4. #24
    Senior Member r4z0r7o3's Avatar
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    You can only deploy creative options on a drain hole that's not there. Making a drain in already cured refractory is crazy-talk. Don't worry about the details, add a 2-in hole and figure out what to do with it later. There's a whole section in my build about making the form out of wooden dowels. Plastic works too. If they get stuck in, then you just burn 'em out when you fire the thing.
    "Things that are complex are not useful, things that are useful are simple."
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  5. #25
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    I'm getting some ideas from the drain discussion. I had one in my first furnace which was charcoal using steel crucibles. The drain saw a lot of service because the propane cans invariably burned through at some point. Since I've gone to regular crucibles only oversized slumping ingots and a degassing incident as mentioned above have gotten metal on the bottom of the furnace. It's small amounts and can be picked out when the furnace is cool. When I started burning oil in it as well as in my new furnace which also has a drain, I've experienced unwanted flame out the hole. I think I will try a mixture of clay and sand to create a plug for the hole which can be knocked out with a rod in case of a catastrophic flood of metal. Since the drain might only be needed rarely or never at all I think it's worth whatever effort would be necessary to remelt the spill and knock the plug out. I think my tuyere is high enough off the bottom to keep the burner out of harms way.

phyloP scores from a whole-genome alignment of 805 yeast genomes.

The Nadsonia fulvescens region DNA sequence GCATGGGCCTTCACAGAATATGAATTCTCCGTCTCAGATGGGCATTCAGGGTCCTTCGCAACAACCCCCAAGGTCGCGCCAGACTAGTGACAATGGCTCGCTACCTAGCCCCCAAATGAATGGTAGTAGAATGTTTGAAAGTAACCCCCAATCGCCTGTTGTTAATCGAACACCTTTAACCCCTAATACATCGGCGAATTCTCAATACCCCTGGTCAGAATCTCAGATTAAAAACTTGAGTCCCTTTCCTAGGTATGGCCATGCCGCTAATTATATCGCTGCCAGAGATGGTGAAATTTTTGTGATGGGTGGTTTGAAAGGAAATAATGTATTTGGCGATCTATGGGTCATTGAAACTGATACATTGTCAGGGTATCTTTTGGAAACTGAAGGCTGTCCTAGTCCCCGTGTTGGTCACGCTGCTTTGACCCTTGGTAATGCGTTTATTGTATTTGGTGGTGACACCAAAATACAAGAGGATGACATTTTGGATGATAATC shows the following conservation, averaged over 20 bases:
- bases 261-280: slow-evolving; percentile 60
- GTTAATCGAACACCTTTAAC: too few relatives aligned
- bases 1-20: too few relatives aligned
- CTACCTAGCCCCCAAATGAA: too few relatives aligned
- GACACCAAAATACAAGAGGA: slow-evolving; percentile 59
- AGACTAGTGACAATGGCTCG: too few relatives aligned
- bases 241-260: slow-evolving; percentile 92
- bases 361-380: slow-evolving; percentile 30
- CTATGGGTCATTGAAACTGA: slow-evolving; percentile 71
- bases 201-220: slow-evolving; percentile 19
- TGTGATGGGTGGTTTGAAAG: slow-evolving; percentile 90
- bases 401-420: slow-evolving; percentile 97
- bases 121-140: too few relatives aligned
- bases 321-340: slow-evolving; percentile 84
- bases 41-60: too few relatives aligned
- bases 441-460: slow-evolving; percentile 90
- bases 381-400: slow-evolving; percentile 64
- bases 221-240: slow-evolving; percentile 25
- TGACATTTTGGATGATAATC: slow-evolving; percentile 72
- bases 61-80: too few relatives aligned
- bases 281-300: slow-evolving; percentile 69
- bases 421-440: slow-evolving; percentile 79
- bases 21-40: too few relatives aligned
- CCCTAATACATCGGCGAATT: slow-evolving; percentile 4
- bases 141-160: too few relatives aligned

Pete

  6. #26
    Yes its given me some ideas too, Pete. I roll my furnace around on a clothes cart, which has a sheet of plywood as a base so when I fire the furnace flames shoot out the bottom and while its stacked on firebricks, its still getting slightly scorched. I need to do something before it gets to be a problem.
    I'm going to try cactusdreams idea of the foil band aid, and if that doesn't work try a tiny plug of kaowool behind the bandaid. Hopefully in either case the bandaid will fail when I need it to fail the most.